Child Study and Human Development, Tufts University
Cohort Six Fellow

Academic Mentor
M. Ann Easterbroks
Professor, Eliot-Pearson Department of Child Study and Human Development, Tufts University

Policy Mentor
Tom Weber
Commissioner, Massachusetts Department of Early Education and Care

Research Interests
child care, resilience, at-risk populations, social-emotional development, caregiver-child relationships

Areas of Expertise

Early Childhood Education and Initiatives, Evidence-Based/Evidence-Informed Programs, Families and Family Systems, Home Visiting and Maltreatment Prevention, Maternal Health, Prevention Science, Program Evaluation, Hierarchical Linear Modeling, Regression Modeling, Mixed Methods, Adolescents and Young Adults, Infants and Toddlers, Low-Income Families and Individuals, Preschool-aged Children

Rachel Katz is a doctoral student in the Eliot-Pearson Department of Child Study and Human Development at Tufts University. Her research focuses on exploring the influence of children's early experiences on developmental outcomes, including how development can be modified by factors such as child care, caregiver-child relationships, and adversity. Ms. Katz received a BA in Psychology from Bates College. Prior to beginning her doctoral program, she worked for four years as a research assistant in the Lab for Developmental Studies at Harvard University, which deepened her interest in developmental science, research, and program development, and fueled her desire to study child development from an applied perspective. Ms. Katz is currently working on the Massachusetts Healthy Families Evaluation, a randomized controlled trial of an intervention for young parents focused on promoting positive life course trajectories for mothers and children, supporting positive parenting, reducing child maltreatment, and enhancing maternal well-being.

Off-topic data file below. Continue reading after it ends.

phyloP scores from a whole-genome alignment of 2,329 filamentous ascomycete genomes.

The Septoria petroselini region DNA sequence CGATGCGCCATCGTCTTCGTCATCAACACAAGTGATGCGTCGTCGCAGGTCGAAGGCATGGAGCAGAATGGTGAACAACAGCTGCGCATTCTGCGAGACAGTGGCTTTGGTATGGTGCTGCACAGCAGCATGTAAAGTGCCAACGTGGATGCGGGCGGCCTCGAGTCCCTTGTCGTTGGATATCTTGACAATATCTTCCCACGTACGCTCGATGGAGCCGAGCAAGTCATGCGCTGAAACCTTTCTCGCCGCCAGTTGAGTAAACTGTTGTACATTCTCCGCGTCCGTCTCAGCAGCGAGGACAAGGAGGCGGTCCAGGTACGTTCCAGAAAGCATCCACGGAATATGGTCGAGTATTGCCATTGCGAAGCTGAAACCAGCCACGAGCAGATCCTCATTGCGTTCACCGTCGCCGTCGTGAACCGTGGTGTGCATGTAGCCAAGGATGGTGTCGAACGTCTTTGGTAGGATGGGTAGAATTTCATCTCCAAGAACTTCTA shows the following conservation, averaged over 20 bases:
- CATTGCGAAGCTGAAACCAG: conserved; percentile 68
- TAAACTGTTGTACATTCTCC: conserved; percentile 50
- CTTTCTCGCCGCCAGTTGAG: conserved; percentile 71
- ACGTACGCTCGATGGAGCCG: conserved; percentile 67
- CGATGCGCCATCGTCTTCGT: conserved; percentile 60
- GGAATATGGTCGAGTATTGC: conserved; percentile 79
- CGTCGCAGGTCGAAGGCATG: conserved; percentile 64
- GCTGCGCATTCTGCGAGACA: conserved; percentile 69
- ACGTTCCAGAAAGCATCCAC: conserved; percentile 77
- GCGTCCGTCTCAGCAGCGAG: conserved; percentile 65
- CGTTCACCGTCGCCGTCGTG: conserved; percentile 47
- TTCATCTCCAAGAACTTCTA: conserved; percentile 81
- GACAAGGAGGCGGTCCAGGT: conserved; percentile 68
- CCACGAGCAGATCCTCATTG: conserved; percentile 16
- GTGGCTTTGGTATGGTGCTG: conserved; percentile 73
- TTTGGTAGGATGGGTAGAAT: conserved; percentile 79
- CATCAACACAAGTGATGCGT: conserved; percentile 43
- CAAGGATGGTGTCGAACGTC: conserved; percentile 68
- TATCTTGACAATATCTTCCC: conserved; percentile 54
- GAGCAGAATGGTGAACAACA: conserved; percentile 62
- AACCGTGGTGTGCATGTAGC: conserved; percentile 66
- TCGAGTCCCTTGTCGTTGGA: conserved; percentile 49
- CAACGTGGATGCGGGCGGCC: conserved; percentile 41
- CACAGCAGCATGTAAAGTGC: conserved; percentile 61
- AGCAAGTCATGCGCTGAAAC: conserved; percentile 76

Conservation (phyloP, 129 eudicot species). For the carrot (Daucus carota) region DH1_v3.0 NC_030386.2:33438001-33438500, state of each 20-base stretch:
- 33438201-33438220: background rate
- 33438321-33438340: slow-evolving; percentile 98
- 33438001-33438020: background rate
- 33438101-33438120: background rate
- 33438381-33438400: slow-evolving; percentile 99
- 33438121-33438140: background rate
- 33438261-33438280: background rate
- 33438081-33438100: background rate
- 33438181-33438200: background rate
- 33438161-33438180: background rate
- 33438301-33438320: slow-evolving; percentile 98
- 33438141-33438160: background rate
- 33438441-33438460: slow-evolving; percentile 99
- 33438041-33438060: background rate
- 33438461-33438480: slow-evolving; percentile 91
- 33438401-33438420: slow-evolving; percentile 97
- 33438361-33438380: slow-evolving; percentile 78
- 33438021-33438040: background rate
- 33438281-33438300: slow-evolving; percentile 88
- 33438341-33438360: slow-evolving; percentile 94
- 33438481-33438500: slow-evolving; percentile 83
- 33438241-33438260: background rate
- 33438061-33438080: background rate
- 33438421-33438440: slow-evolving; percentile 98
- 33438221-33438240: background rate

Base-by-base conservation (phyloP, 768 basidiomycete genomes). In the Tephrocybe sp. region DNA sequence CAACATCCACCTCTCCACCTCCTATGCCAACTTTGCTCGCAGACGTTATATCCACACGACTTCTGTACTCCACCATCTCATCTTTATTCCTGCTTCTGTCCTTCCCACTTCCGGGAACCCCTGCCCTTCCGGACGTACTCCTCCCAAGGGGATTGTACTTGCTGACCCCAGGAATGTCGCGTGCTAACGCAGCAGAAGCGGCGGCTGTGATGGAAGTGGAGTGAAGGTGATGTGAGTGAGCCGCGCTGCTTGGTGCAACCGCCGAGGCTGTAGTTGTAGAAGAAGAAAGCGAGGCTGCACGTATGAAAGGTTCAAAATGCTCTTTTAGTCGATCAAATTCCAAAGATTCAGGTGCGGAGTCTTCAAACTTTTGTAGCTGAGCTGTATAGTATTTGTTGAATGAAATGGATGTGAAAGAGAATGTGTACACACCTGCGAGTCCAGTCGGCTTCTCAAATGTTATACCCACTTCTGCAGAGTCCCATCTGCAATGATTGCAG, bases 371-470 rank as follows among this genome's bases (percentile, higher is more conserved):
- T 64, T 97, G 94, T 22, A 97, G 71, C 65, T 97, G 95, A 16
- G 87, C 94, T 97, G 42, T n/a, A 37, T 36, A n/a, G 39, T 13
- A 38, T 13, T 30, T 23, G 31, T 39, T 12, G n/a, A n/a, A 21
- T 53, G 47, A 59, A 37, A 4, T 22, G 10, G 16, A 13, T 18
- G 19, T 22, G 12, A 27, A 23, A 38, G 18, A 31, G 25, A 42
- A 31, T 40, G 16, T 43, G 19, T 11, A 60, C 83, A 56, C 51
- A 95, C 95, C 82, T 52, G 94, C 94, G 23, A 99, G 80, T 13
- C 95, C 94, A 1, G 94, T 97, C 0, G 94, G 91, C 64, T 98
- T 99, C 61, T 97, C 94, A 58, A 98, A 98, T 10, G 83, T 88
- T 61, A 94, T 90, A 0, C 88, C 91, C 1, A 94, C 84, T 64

Child Care as a Protective Factor for At-Risk Young Children: Potential Mechanisms and Long-Term Outcomes

Research investigating the impact of early child care on development suggests that for at-risk populations in particular (e.g., children from low-income families), high-quality child care can promote positive development and serve as a barrier against risks that adversely influence developmental trajectories. Although a substantial number of studies have investigated the impact of child care on the development of children from low-income families, there is a dearth of research focused specifically on children of adolescent mothers. Furthermore, few studies have focused on the mechanisms by which quality child care fosters positive development. The proposed dissertation investigates patterns of child care use across four time points, associations between child care participation and socioemotional and cognitive outcomes in early childhood, and mechanisms by which child care fosters positive development using a randomized controlled-trial evaluation of a child maltreatment prevention program for adolescent parents.